This means that parks, sidewalks, government buildings, open lots ETC could turn into outdoor homeless shelters!
In this update, I want tell you what’s happened since, why it is so important for the people of Seattle to remain keenly engaged in the discussion, and efforts to change this legislation. This update gives my perspective on three important issues surrounding this proposed new law.
- How this legislation will impact you, your family, and neighbors.
- The elephant in the room that’s being ignored.
- A much better solution.
The Impact on You, Your Family and Neighbors
As introduced on September 6, the proposed law establishes a new right to camp on public property across Seattle, including in our parks and greenbelts, and on sidewalks and planting strips. The law mandates that city government make public spaces available for camping in tents or vehicles. It creates complicated rules and processes that must be followed before anyone can be removed from a camping site. If anyone is removed, the city government must provide “adequate and accessible” long-term housing. Finally, if any of this process is violated, the proposed law establishes a $250 penalty per violation to be paid to the individual camper by city taxpayers.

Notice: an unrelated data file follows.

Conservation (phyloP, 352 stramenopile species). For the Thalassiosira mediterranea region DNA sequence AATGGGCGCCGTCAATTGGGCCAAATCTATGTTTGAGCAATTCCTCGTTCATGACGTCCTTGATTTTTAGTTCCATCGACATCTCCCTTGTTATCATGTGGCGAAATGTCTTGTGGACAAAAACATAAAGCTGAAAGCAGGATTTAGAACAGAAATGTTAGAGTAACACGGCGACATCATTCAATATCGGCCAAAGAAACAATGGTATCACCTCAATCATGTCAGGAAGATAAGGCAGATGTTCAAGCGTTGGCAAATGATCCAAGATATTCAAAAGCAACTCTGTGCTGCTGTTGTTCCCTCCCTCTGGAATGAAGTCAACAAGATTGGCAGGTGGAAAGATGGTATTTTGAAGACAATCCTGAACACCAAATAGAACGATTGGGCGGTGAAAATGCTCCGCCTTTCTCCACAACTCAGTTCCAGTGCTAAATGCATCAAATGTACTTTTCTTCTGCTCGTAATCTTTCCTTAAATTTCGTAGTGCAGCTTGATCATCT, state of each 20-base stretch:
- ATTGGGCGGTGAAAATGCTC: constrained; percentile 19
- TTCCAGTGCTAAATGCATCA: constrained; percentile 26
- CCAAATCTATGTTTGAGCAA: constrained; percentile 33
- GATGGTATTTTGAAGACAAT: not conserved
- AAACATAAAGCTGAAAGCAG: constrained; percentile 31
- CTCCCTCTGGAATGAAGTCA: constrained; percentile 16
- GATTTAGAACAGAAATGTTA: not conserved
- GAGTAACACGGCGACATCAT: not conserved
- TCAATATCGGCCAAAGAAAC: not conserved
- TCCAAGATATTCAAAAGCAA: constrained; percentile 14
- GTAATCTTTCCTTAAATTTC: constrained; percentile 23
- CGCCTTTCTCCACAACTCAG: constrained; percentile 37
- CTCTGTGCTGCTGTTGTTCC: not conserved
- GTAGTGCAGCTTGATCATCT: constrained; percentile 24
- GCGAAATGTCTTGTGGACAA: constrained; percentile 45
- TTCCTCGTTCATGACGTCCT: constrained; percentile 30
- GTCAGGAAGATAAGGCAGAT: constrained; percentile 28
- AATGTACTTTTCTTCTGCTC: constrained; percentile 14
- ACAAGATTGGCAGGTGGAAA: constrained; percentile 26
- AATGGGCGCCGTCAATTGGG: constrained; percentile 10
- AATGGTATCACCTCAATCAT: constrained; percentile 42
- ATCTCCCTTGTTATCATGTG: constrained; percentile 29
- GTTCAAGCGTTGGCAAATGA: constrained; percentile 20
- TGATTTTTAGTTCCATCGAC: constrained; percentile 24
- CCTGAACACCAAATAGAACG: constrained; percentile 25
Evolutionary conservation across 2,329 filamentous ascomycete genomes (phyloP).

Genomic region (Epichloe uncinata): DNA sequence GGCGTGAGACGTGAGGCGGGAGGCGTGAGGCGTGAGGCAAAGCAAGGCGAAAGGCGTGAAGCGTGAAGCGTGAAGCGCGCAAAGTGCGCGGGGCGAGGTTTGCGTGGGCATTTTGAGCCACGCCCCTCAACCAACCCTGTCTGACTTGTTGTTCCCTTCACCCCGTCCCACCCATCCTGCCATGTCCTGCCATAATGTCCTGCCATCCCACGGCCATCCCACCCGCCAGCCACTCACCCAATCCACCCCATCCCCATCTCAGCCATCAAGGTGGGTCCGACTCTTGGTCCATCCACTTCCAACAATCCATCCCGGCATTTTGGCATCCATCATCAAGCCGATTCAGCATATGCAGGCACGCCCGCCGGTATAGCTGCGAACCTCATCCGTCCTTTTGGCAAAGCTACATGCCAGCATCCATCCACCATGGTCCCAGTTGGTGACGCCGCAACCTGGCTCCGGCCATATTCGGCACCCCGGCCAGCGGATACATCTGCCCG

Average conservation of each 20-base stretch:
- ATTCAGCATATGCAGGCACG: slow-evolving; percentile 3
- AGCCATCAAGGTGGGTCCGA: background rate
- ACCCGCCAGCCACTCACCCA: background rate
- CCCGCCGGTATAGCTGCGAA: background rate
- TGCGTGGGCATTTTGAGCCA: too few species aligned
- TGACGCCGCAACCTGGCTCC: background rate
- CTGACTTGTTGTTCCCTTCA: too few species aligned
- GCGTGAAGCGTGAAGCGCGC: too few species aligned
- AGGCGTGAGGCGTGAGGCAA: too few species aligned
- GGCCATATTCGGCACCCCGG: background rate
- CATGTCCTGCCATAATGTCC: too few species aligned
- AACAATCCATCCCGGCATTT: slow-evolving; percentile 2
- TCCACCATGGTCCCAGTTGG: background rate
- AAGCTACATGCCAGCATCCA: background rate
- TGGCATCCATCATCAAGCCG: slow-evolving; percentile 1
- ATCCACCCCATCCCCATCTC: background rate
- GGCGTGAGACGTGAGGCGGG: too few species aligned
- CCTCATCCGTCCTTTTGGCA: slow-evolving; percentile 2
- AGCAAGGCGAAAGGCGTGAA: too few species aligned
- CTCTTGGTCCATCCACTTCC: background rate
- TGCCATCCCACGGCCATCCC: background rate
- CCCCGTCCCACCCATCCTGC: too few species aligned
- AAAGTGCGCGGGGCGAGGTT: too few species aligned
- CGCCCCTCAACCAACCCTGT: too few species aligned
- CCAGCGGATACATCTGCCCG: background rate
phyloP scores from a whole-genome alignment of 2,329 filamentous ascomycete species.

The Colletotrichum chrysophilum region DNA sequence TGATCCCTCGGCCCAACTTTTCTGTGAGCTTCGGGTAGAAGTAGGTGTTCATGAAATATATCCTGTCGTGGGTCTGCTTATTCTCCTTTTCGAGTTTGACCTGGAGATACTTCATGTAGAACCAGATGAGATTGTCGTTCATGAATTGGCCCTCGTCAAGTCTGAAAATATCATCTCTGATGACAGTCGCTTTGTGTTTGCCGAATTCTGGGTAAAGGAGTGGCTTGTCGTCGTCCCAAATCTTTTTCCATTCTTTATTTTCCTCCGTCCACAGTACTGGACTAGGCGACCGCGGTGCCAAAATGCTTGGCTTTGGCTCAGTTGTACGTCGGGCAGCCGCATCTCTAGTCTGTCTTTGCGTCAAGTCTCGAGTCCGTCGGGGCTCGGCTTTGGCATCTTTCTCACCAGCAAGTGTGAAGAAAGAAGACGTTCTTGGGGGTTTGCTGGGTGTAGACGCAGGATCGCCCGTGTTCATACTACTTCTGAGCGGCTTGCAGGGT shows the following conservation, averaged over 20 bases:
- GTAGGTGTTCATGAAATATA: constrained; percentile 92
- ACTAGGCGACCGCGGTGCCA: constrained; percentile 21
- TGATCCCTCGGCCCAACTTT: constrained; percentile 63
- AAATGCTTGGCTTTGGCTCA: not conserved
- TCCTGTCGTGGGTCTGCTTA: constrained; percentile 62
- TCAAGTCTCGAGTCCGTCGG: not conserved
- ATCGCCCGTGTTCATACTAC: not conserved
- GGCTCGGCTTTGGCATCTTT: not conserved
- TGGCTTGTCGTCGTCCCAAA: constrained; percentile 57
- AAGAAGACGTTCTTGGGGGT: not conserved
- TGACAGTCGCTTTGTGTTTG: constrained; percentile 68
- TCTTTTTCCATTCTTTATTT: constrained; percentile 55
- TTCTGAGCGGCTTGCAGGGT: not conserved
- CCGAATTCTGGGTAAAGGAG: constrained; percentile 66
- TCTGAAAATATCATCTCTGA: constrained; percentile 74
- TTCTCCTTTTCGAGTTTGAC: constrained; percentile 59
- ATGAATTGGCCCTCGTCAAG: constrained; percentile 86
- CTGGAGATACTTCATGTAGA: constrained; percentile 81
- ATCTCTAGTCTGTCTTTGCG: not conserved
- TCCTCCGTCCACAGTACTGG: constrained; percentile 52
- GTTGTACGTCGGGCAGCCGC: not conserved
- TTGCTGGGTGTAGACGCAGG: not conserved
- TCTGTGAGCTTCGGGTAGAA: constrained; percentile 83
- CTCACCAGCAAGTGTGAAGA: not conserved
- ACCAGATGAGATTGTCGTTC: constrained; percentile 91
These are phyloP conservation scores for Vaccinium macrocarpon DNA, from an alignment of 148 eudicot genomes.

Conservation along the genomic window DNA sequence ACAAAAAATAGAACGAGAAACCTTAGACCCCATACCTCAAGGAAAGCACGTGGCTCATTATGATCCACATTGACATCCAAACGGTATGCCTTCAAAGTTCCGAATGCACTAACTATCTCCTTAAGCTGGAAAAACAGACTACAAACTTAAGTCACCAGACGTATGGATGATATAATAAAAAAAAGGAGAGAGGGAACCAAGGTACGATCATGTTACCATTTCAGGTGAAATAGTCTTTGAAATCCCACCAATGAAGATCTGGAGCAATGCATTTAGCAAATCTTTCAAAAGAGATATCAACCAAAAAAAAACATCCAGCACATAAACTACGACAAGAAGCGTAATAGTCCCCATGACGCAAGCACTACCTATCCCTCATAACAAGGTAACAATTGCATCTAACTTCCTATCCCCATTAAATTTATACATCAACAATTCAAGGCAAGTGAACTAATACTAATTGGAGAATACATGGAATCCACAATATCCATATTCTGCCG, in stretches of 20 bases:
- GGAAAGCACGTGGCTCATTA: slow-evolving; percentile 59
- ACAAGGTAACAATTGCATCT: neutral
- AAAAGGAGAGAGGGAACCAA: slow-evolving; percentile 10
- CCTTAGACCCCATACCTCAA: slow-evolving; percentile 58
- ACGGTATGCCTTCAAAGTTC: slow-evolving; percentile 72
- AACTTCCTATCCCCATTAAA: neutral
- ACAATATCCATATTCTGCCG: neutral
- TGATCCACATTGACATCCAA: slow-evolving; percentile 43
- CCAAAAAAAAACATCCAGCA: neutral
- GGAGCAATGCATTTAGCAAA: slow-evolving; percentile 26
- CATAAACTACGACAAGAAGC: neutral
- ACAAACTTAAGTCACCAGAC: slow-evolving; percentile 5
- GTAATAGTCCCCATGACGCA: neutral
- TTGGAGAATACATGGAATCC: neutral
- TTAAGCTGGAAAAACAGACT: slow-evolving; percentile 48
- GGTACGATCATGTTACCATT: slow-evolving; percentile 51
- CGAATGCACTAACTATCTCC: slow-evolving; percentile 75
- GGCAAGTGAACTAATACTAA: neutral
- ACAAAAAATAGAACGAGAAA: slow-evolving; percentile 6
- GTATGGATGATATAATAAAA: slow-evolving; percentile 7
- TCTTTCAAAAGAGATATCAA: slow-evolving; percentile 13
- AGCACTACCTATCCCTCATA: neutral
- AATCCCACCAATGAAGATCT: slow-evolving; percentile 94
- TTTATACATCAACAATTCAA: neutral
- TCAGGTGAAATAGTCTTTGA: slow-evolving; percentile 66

Needless to say, this new law is not the balanced approach we all deserve, an approach that weighs and balances compassion with our public health and safety obligations. This proposed law is not balanced and will do absolutely nothing to move people from homelessness to safe and appropriate housing. Nothing.
Look around our great city and ask yourself whether you like what’s been happening even before this new right to camp has been established. Tents along our roadways and in our parks. Trash piling high in our greenbelts, in our neighborhoods and along Interstate 5. It seems as if city government has been paralyzed by the confusion and conflict around homelessness. Just look at the evidence.